Feel free to PM me if you wanna talk more about this.

  19. #19
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    get a design degree!!!

    I got a masters in planning, worked for several years, and then eventually went back for an M Arch. If you want to design work, don't kid yourself, even if you area able to get enough skills to draw master plans and diagrams, your career options will be very limited if you don't just get a design degree. The fact is, an MUP, like many masters degrees, is a piece of paper and an opportunity to build some valuable relationships. It is similar to an MBA, you learn a few applicable skills, but the degree really is not about the skills, it is about a rite of passage to enter the profession. By contrast, a studio-based design degree, an M Arch or an MLA, is a REAL degree - you leave the program a COMPLETELY different person than the one you were when you entered. The degree is not a replacement for your own creativity (as others have noted), you must have that as well, but you will discover that in the studio - you learn about yourself and you develop your design ability. To be quite honest, in contrast to what others have said, the standards/dimensions are not the most important thing you learn in design school, nor is it the software and graphics skills (although both of these are certainly essential); design is a set of "soft skills" that you must develop through a long-term commitment to the art.

    Most planners who claim to be design-minded, have really just memorized a few principles and best practices, such as street-building relationship, scale issues, and maybe some street width dimensions. There is a reason that the New Urbanism is so popular among planners - it is a set of easily understandable rules that non-designers can memorize. However, knowing best practices is NOT the same thing as design. Design is about taking a set of conditions and MAKING something out of them. In real design, there is no textbook, there is no template, there is only your ability as the designer to solve the problem at hand. And if you are good, you can solve the problem AND enhance the experience of the user. You can make place. You can make poetry.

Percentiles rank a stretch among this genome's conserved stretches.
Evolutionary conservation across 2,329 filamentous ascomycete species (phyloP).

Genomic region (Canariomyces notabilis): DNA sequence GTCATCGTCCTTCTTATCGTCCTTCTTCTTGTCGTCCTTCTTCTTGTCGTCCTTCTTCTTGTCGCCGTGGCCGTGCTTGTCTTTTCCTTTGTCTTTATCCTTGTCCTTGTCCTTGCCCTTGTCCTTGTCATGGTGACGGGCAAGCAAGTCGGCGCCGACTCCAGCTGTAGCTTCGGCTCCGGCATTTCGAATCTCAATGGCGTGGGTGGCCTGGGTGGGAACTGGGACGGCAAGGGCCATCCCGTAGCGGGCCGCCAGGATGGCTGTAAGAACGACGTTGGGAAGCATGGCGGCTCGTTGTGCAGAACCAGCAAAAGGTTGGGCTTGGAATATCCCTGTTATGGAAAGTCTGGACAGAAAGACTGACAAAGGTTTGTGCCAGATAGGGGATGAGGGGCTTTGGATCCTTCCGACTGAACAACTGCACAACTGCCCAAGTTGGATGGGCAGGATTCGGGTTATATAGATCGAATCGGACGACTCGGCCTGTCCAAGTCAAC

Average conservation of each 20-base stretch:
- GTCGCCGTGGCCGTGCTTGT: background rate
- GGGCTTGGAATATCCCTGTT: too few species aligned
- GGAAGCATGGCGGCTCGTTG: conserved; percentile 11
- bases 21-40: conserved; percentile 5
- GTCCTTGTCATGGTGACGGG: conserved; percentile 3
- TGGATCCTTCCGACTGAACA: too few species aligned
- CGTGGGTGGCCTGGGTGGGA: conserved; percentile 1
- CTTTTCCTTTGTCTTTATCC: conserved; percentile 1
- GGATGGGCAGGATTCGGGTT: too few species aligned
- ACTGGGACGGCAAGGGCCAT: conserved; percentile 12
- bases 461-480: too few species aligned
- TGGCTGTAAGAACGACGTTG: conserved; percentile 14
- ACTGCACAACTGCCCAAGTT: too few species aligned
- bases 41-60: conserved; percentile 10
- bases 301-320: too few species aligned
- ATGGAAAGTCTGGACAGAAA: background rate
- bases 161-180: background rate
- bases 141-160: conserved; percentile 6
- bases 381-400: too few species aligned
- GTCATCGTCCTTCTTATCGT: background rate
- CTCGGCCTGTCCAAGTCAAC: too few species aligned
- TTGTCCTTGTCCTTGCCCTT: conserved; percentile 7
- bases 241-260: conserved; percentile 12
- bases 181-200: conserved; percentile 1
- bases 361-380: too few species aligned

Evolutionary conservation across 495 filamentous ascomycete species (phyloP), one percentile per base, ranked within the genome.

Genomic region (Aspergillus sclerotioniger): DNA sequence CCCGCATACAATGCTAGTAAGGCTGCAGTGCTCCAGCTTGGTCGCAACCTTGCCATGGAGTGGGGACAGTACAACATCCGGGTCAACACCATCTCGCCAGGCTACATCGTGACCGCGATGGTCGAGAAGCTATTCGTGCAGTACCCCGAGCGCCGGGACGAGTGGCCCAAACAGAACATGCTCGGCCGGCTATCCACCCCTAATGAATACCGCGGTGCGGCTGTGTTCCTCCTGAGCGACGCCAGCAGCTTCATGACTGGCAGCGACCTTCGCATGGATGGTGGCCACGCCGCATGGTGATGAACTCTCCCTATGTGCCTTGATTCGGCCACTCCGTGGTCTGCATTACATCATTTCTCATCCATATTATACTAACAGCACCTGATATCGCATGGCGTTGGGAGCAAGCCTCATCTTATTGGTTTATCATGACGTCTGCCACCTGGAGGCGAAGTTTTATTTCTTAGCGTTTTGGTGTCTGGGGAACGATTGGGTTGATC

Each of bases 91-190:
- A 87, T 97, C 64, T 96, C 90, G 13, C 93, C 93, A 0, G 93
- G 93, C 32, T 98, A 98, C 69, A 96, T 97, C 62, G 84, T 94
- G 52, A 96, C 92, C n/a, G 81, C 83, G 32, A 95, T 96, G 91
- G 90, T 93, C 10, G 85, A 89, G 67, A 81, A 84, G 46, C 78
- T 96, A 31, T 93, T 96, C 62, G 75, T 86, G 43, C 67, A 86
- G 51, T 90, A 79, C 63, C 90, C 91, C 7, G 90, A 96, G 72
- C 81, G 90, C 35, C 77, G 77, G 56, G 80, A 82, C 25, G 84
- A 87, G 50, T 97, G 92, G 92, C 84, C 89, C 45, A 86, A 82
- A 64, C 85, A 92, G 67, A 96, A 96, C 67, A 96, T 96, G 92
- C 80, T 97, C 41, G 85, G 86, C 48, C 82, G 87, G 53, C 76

I wish I could go back and save the two years I spent in planning school. After years of school and working in the field, I am confident that the absolute truth is this: if you want to be a DESIGNER-designer, get an M Arch; if you want to be a PLANNER-designer, get an MLA. City planning, and certainly urban design, IS a design discipline; however, city planners are not typically designers, and this is a major problem. This means that most of the professionals who are in the field are not actually equipped to do the job. It is not the architects (or really even the developers) who are to blame for the lousy built environment in our country, it is the PLANNERS themselves, and the wide-spread professional malpractice on the part of the city planning profession who are not trained to do the job they are paid to do. Planners, in general, are spatially incompetent and design illiterate. This comes as a result of the fact that city planners are not trained in city design and city building. Landscape architecture absolutely can (and quite frankly should) replace the profession of city planning within the next 15 or so years. LAs are far more equipped, due to their design training, to deal with the planning problems facing cities and regions in America than the so-called planners.